CITALOPRAM (sye TAL oh pram) is used to treat depression.
This medicine may be used for other purposes; ask your health care provider or pharmacist if you have questions.
They need to know if you have any of these conditions:
bipolar disorder or a family history of bipolar disorder
history of irregular heartbeat
kidney or liver disease
low levels of magnesium or potassium in the blood
receiving electroconvulsive therapy
suicidal thoughts or a previous suicide attempt
an unusual or allergic reaction to citalopram, escitalopram, other medicines, foods, dyes, or preservatives
pregnant or trying to become pregnant
Take this medicine by mouth. Follow the directions on the prescription label. Use a specially marked spoon or container to measure your medicine. Ask your pharmacist if you do not have one. Household spoons are not accurate. This medicine can be taken with or without food. Take your medicine at regular intervals. Do not take your medicine more often than directed. Do not stop taking this medicine suddenly except upon the advice of your doctor. Stopping this medicine too quickly may cause serious side effects or your condition may worsen.
A special MedGuide will be given to you by the pharmacist with each prescription and refill. Be sure to read this information carefully each time.
Talk to your pediatrician regarding the use of this medicine in children. Special care may be needed.
Patients over 60 years old may have a stronger reaction and need a smaller dose.
Overdosage: If you think you have taken too much of this medicine contact a poison control center or emergency room at once.
NOTE: This medicine is only for you. Do not share this medicine with others.
If you miss a dose, take it as soon as you can. If it is almost time for your next dose, take only that dose. Do not take double or extra doses.
Do not take this medicine with any of the following medications:
MAOIs like Carbex, Eldepryl, Marplan, Nardil, and Parnate
methylene blue (injected into a vein)
This medicine may also interact with the following medications:
aspirin and aspirin-like medicines
certain medicines for depression, anxiety, or psychotic disturbances
certain medicines for fungal infections like ketoconazole and itraconazole
certain medicines used to treat infections like chloroquine, clarithromycin, erythromycin, pentamidine
certain medicines for migraine headaches like almotriptan, eletriptan, frovatriptan, naratriptan, rizatriptan, sumatriptan, zolmitriptan
medicines for sleep
medicines that treat or prevent blood clots like warfarin, enoxaparin, and dalteparin
NSAIDs, medicines for pain and inflammation, like ibuprofen or naproxen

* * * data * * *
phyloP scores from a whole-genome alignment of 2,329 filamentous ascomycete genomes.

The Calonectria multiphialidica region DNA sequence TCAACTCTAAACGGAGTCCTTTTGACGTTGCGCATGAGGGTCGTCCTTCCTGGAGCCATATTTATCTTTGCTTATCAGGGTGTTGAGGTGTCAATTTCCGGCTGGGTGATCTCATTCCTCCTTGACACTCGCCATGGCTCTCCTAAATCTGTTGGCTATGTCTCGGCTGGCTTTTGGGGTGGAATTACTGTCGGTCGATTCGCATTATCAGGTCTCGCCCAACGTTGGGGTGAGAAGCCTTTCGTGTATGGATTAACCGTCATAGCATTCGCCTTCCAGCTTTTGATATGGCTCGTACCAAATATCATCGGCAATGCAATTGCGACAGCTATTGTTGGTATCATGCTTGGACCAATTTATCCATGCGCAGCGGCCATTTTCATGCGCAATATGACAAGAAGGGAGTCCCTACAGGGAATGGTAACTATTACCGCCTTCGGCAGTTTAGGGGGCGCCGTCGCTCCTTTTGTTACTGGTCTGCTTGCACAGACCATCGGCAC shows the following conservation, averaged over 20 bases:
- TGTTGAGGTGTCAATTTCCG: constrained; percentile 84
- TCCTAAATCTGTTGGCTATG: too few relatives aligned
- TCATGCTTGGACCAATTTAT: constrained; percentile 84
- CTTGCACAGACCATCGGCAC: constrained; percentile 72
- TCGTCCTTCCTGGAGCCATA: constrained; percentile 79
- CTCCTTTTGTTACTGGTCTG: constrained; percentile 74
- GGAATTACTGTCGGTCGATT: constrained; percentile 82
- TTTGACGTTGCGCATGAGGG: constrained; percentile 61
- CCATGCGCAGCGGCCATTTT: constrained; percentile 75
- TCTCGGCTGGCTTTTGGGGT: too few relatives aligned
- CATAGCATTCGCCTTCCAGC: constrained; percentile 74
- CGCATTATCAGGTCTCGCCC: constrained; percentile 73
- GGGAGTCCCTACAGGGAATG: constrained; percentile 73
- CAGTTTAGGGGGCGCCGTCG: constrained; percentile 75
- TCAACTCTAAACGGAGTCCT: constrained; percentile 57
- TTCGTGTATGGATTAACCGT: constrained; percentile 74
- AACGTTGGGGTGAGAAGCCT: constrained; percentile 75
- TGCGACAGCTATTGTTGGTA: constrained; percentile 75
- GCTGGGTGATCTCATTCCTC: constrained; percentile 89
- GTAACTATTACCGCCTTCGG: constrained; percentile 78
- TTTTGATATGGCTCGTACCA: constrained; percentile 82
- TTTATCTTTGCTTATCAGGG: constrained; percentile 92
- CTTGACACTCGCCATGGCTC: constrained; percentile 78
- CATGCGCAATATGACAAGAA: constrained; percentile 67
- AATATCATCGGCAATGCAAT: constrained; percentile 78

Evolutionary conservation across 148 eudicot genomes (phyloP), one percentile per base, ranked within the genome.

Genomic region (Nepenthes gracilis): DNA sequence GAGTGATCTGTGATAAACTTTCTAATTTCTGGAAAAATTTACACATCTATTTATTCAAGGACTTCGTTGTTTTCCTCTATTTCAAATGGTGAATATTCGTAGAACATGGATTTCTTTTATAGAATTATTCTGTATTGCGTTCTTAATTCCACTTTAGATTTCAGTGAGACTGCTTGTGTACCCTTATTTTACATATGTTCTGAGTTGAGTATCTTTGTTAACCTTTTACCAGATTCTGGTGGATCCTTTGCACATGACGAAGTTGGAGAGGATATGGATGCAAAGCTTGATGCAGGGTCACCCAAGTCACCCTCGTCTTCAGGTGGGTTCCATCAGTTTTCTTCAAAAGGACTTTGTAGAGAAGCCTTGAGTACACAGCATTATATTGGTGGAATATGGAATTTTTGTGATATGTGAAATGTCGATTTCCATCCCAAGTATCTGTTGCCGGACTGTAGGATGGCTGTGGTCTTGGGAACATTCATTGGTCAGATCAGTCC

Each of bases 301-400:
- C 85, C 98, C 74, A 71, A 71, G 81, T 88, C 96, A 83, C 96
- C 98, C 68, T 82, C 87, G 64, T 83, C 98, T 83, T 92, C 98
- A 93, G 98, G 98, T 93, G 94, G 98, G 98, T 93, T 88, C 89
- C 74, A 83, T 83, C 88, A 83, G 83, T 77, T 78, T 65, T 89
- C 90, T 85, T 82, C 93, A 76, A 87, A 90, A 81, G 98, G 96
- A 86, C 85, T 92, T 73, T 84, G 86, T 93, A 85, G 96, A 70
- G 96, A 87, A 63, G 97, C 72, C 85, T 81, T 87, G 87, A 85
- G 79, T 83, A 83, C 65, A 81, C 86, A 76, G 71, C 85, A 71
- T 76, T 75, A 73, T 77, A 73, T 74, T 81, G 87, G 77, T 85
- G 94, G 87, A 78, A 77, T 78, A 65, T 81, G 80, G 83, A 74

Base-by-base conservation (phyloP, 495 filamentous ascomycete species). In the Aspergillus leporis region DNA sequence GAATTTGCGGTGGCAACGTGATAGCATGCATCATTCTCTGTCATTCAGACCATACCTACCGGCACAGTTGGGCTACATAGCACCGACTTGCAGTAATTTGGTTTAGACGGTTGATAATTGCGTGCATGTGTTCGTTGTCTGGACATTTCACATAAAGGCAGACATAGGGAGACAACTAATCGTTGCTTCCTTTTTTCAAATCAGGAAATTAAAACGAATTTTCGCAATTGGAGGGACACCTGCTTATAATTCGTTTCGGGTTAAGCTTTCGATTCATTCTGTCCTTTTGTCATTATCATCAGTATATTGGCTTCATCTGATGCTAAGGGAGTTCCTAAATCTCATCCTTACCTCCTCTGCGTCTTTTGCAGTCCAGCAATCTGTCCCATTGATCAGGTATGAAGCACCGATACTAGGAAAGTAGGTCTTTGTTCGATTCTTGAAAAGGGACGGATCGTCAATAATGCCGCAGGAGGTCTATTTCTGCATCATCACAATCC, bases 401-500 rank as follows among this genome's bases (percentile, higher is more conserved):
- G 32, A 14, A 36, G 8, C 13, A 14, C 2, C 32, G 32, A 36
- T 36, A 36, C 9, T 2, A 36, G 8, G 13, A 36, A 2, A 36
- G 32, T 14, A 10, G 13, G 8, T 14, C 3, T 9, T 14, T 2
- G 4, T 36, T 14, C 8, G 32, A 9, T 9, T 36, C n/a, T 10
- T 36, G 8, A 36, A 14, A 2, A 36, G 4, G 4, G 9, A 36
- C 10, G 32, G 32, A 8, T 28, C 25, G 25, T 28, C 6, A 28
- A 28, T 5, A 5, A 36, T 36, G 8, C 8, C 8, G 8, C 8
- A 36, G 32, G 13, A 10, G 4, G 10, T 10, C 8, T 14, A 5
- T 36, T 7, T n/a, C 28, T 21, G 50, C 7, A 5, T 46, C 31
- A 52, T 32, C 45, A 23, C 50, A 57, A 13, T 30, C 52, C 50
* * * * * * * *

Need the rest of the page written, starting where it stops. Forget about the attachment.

other medicines that prolong the QT interval (cause an abnormal heart rhythm)
supplements like St. John's wort, kava kava, valerian
This list may not describe all possible interactions. Give your health care provider a list of all the medicines, herbs, non-prescription drugs, or dietary supplements you use. Also tell them if you smoke, drink alcohol, or use illegal drugs. Some items may interact with your medicine.
Tell your doctor if your symptoms do not get better or if they get worse. Visit your doctor or health care professional for regular checks on your progress. Because it may take several weeks to see the full effects of this medicine, it is important to continue your treatment as prescribed by your doctor.
Patients and their families should watch out for new or worsening thoughts of suicide or depression. Also watch out for sudden changes in feelings such as feeling anxious, agitated, panicky, irritable, hostile, aggressive, impulsive, severely restless, overly excited and hyperactive, or not being able to sleep. If this happens, especially at the beginning of treatment or after a change in dose, call your health care professional.
You may get drowsy or dizzy. Do not drive, use machinery, or do anything that needs mental alertness until you know how this medicine affects you. Do not stand or sit up quickly, especially if you are an older patient. This reduces the risk of dizzy or fainting spells. Alcohol may interfere with the effect of this medicine. Avoid alcoholic drinks.
Your mouth may get dry. Chewing sugarless gum or sucking hard candy, and drinking plenty of water will help. Contact your doctor if the problem does not go away or is severe.
Side effects that you should report to your doctor or health care professional as soon as possible:
allergic reactions like skin rash, itching or hives, swelling of the face, lips, or tongue
fast, irregular heartbeat
fast talking and excited feelings or actions that are out of control
feeling faint or lightheaded, falls
hallucination, loss of contact with reality
shortness of breath
suicidal thoughts or other mood changes
unusual bleeding or bruising
Side effects that usually do not require medical attention (report to your doctor or health care professional if they continue or are bothersome):
change in appetite
change in sex drive or performance
This list may not describe all possible side effects. Call your doctor for medical advice about side effects. You may report side effects to FDA at 1-800-FDA-1088.
Keep out of reach of children.
Store at room temperature between 15 and 30 degrees C (59 and 86 degrees F). Throw away any unused medicine after the expiration date.
CITALOPRAM (sye TAL oh pram) is a medicine for depression.
Take this medicine by mouth with a glass of water. Follow the directions on the prescription label. You can take it with or without food. Take your medicine at regular intervals. Do not take your medicine more often than directed. Do not stop taking this medicine suddenly except upon the advice of your doctor. Stopping this medicine too quickly may cause serious side effects or your condition may worsen.